A Rare White Risso’s Dolphin Recently Popped up Off the Shores of Orange County

In May 2021, Newport Landing whale watchers on Newport Beach, California, found something incredibly rare. Outside of the sea, their boat attached to a pod of 40 reserve dolphins about 4.6 kilometers (3 miles) from Laguna Beach. Among the many gray dolphins was one in bright white, which the Newport Landing Whale Watching team suspected to be adult reserve dolphins by albinism or leucism. Risso’s dolphins all begin life as dark and smooth, slightly gray olives. As they get older, other resinous teeth mark their skin as they become lighter and those whose teeth scratched are a social behavior.

They also get stains from squid from their favorite foods, as their chits and tents leave marks on their skin. Not olive-smooth anymore, there are prominent patches of gray. The resurrection dolphin spotted on Laguna Beach, but it was something different. Away from teeth and removing all color by the beach of friends and enemies, this dolphin was probably an individual. Leucism is a condition seen throughout the animal kingdom where Mother Nature prints them using fewer pigments. This condition can lead to the presence of all white or light than the more conventional color of the species in question. 

The animal is an albino, which also means that they completely lack pigment, sometimes because of red or pink eyes. This particular person was last in July 2020 and before that, in 2017 on the San Diego coast. Jessica Roane of Newport Landing Whale Watching said, “If the dolphin is a true albino or if it can be melodic, it must be distinguished from other normal colored risso dolphins and easily spot on the water.” Risso’s dolphins are born dark gray at the same time, it tends to be lighter … However, and our white resin dolphins were unique in color today! “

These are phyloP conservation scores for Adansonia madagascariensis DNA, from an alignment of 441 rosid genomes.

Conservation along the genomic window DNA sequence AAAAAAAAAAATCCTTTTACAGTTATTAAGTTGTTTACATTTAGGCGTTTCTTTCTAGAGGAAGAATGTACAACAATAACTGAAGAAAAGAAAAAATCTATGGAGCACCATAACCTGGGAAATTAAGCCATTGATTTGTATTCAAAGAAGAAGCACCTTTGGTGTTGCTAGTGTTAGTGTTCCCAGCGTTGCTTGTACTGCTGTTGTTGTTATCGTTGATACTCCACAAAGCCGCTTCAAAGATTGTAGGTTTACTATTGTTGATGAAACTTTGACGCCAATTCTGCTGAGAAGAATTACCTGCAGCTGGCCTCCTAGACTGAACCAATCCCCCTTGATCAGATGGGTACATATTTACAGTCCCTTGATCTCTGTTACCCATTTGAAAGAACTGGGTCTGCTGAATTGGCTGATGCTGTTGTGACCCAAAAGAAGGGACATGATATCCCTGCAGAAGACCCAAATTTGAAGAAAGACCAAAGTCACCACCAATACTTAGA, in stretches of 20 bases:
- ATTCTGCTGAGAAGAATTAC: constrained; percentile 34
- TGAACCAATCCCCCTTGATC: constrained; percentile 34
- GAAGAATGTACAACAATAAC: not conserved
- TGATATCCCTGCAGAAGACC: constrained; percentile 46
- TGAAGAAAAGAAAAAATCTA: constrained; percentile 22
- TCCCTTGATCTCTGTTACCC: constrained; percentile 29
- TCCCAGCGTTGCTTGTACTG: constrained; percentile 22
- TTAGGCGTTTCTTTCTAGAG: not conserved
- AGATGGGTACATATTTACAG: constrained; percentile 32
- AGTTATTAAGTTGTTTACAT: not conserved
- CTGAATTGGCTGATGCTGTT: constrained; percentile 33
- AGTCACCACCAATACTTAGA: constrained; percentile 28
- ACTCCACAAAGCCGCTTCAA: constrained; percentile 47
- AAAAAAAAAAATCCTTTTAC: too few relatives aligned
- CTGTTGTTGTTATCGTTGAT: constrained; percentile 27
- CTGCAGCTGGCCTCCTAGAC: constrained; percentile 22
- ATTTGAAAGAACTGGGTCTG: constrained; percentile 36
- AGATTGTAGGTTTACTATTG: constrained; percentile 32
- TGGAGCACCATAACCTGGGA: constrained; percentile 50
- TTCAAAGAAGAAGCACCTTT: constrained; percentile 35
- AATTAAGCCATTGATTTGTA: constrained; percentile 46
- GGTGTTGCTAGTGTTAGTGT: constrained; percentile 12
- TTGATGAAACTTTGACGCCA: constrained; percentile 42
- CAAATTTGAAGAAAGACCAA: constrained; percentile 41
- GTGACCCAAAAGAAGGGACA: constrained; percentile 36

Risso’s dolphins are not the only marine animals that play polar than usual in the Earth’s oceans. Everything from great white sharks to turtles and penguins (remember this lemon meringue- uin?) Have found with unusually pale skin and feathers, probably because leucism or albinism. Although leucism does not seem to have a direct negative effect on health, looking out of place while trying to survive in the wild is less than a desirable feature. As the Newport Landing Whale Observation Team revealed, these pets may be easier to identify because they are not in colorful disguise like their pod pulses. Moreover, the possibility of alternatives may hinder their chances of finding a mate.